banks and credit analysis

Regulatory efforts in the UK and Europe to encourage diversity and access to cash could have an impact on institutions’ operating models.

Social factors such as diversity and inclusion (D&I), as well as ensuring customers have access to cash, could become important areas in bank credit analysis as new regulatory proposals are beefed up, according to a report by Scope Ratings.

The report, ‘European banking: social factors material for credit analysis as regulatory pressure mounts’, outlines regulatory efforts in the UK and the EU that could push social concerns up the list of banks’ reputational concerns, alongside environmental factors, and affect their operating models.

“So much focus has been on the ‘E’ in ESG [environmental, social and governance]. But attention is increasingly turning to social factors too, as they can also impact the long-term sustainability of banks,” says Pauline Lambert, executive director for financial institutions at Scope Ratings.

“Banks are very confidence-sensitive entities. A poor reputation can weigh on a banks’ credit profile. If a bank commits to net-zero emissions, for example, and does not follow through, this will be viewed negatively by customers and other stakeholders. Social commitments made by banks can also influence their reputation.”

Diversity and inclusion

In the UK, the Bank of England and the Financial Conduct Authority (FCA) are holding a consultation on improving D&I in the financial sector. The discussion paper suggests diversity could be incorporated among the threshold conditions that firms must meet to continue operating.

“These issues will become part of how the FCA regulates conduct in the UK financial sector, particularly around the treatment of customers,” Ms Lambert says.

The UK regulators have also proposed D&I metrics for diagnosing, tracking progress and measuring return on investment.

In the EU, authorities are also looking to improve diversity in the banking sector.

In June, the European Central Bank (ECB) launched a consultation on a revised and more comprehensive guide to fit and proper assessments, including additional considerations for assessing the suitability of bank boards, taking in gender diversity.

Diversity shortcomings are now included in governance assessments of the annual supervisory review and evaluation process. In the future, where targets are not met, the ECB will issue recommendations to remedy them and could require banks to comply.

“Regulators are giving these issues greater importance and banks will need to keep up with these changes in supervisory expectations,” Ms Lambert adds.

Access to cash

Financial accessibility concerns are also coming to the fore for governments, as banks continue to reduce their branch networks. In the UK, around 90% of neighbourhoods are within one kilometre of a free ATM and the government considers this an appropriate basis for setting initial geographic requirements to ensure reasonable access to withdrawal and deposit facilities.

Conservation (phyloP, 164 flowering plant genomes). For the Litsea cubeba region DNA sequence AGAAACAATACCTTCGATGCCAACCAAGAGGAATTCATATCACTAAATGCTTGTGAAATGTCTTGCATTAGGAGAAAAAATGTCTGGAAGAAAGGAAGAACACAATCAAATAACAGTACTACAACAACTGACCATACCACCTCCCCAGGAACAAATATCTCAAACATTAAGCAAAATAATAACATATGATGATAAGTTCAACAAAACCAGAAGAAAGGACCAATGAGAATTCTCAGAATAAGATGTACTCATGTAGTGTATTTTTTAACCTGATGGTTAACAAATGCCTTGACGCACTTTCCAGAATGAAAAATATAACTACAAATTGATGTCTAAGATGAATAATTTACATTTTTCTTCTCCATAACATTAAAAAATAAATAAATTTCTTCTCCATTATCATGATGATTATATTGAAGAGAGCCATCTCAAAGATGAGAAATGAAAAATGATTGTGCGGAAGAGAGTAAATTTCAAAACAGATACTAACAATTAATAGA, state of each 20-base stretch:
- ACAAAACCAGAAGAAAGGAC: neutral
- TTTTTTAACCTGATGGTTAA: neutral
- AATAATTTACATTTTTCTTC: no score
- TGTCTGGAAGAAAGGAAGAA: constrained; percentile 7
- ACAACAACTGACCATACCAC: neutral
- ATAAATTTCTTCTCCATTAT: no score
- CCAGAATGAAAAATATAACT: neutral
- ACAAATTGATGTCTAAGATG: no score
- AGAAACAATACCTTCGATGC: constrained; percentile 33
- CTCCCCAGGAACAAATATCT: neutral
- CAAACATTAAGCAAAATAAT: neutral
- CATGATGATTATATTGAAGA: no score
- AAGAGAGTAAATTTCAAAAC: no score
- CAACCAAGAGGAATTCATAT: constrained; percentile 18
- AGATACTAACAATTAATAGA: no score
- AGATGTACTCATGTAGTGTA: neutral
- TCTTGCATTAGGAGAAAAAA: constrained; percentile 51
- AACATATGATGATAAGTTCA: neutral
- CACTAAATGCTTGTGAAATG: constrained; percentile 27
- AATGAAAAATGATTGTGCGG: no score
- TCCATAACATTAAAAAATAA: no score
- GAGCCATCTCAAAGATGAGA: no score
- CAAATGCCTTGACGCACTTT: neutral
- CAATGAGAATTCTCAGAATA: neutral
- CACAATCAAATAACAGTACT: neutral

Proposals under review include giving the FCA powers to enforce cash access requirements, including the ability to halt branch closures if necessary.

Governments are increasingly likely to realise that banks still need to provide a base level of cash access

Pauline Lambert, Scope Ratings

In response, several leading banks are piloting shared bank hubs, providing counter services operated by the UK Post Office alongside face-to-face access to the largest local lenders on different weekdays.

“Banks have a unique role in society. We cannot view them as purely for-profit organisations because they are integral players in the economy. During the pandemic, banks were a key channel for governments to implement supportive fiscal measures,” Ms Lambert says.

“In this regard, they have a role to play to ensure cash is available as it remains important to many people. Banks in many countries are trying to reduce costs by downsizing their branch networks. But governments are increasingly likely to realise that banks still need to provide a base level of cash access.”

The discussions regarding access to cash in the UK follow developments in Sweden. Since January, Sweden’s six largest banks are required by law to provide cash withdrawal and deposit services throughout the country.

An ECB study, conducted in December 2020, highlighted the importance of access to cash for many people in Europe. Just under a third of people surveyed across the eurozone said having the option to pay with cash was ‘very important’, as did more than half of respondents in Germany and Austria.

Social taxonomy

The EU’s Taxonomy Regulation, which came into force in July 2020, has largely focused on environmental issues, but policymakers are recognising that work needs to be done to support the social aspects of the EU’s sustainable finance strategy, according to the Scope report.

In July, the European Commission also published a draft for a social taxonomy, acknowledging the need for investment in social sustainability, with a focus on promoting adequate living standards and meeting basic human needs.

The proposal also covers sustainable corporate governance and transparent and non-aggressive tax planning.

The social taxonomy will seek to identify socially sustainable sectors and activities, which may prove tricky in the absence of accepted definitions and measurements in the context of investment. ‘Social washing’ may, over time, become an even greater issue than greenwashing, the report warns.

“Companies will have to report on these social standards in the future and investment products labelled as sustainable will need to meet the requirements of the [social] taxonomy,” Ms Lambert adds.

In-depth insight into global regulation can be found in The Banker’s sister publication Global Risk Regulator.


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